The former manager of the Newport Friends of the Animal Shelter on Wednesday entered a best interest plea to a charge of cruelty to animals.

Terry Starnes, 44, of Gatlinburg, was arrested in December 2018 by Cocke County Sheriff Armondo Fontes.

The shelter houses surrendered animals from Cocke County, as well as those picked up by Cocke County Animal Control.

The sheriff said a complaint had been filed after pictures of a severely malnourished Red Bloodhound were posted on a social media site.

The dog, Kylar, had been surrendered to the shelter in February, adopted out in March and returned to the shelter later that month by the adopter.

The dog vetting sheet indicated the dog was wormed on four occasions thereafter, and was treated with another medication on eight additional occasions.

Starnes reported he had taken the dog to a veterinarian but did not recall which one and he could not produce any veterinarian records.

The sheriff said officers found some areas of the shelter to be in poor condition and in need of cleaning. Officers also reportedly observed other underweight dogs in poor condition in the shelter.

The case against Starnes was heard by Cocke County General Sessions Judge Brad Davidson.

During the hearing, the defendant told the court he tried to get Kylar to eat but had only limited success.

Anne Fontaine, a board member of the Friends group, testified Starnes was one of the best managers the shelter ever had, working lots of hours at the facility.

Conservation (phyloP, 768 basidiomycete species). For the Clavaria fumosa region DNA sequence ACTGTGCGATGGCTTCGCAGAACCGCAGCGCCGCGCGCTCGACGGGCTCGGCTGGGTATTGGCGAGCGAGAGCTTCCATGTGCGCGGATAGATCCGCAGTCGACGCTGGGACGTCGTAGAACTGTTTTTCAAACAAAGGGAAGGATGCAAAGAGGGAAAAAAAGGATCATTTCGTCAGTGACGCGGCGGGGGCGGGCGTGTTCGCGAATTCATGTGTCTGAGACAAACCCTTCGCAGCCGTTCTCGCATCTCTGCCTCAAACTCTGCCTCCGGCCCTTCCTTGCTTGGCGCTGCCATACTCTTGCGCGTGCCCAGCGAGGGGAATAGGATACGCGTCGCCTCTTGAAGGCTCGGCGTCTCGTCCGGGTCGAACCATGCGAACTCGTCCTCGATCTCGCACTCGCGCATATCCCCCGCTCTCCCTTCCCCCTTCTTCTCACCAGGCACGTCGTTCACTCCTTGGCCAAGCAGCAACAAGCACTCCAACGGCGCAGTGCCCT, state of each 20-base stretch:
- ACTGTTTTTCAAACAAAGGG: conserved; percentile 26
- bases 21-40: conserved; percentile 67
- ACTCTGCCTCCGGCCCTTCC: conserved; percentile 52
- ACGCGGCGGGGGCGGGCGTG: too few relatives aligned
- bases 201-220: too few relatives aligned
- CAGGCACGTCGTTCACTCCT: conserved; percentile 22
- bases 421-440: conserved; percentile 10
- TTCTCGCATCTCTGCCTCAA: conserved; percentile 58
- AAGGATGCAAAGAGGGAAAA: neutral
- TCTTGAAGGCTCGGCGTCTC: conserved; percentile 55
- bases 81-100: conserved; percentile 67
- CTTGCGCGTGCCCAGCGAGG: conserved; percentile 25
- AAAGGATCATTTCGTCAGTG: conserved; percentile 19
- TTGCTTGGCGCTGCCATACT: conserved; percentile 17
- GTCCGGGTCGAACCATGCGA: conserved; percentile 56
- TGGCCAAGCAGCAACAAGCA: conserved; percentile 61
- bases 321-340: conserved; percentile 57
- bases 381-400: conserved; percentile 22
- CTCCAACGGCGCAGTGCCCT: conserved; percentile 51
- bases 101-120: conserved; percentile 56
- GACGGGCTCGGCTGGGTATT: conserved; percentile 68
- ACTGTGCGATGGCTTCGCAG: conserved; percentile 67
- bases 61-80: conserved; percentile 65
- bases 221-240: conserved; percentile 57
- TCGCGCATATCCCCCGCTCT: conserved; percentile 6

Veterinarian Dr. Sandra Manes told the court Kylar was very malnourished, weighing just 31.8 pounds at the time of Starnes arrest, but after six weeks, the dog weighed more than 60 pounds.

An Alford plea, or best interest plea, is done when a defendant does not admit guilt but acknowledges prosecutors have enough evidence to get a guilty verdict.

Davidson imposed an 11-month, 29-day sentence, ordered Starnes to serve five days in the Jefferson County jail and the balance of the sentence will be on supervised probation. The court also granted diversion for Starnes, meaning the conviction will be expunged from his criminal history if the defendant remains offense free during the probationary period.

The court found the shelter was underfunded, had too many animals, and did not have adequate staff at the time of Starnes arrest.

“I hope everyone is satisfied,” the court said. Davidson added he did not want to “ruin” Starnes life by imposing a stiffer sentence but had to address the fact that “the dog was in bad shape.”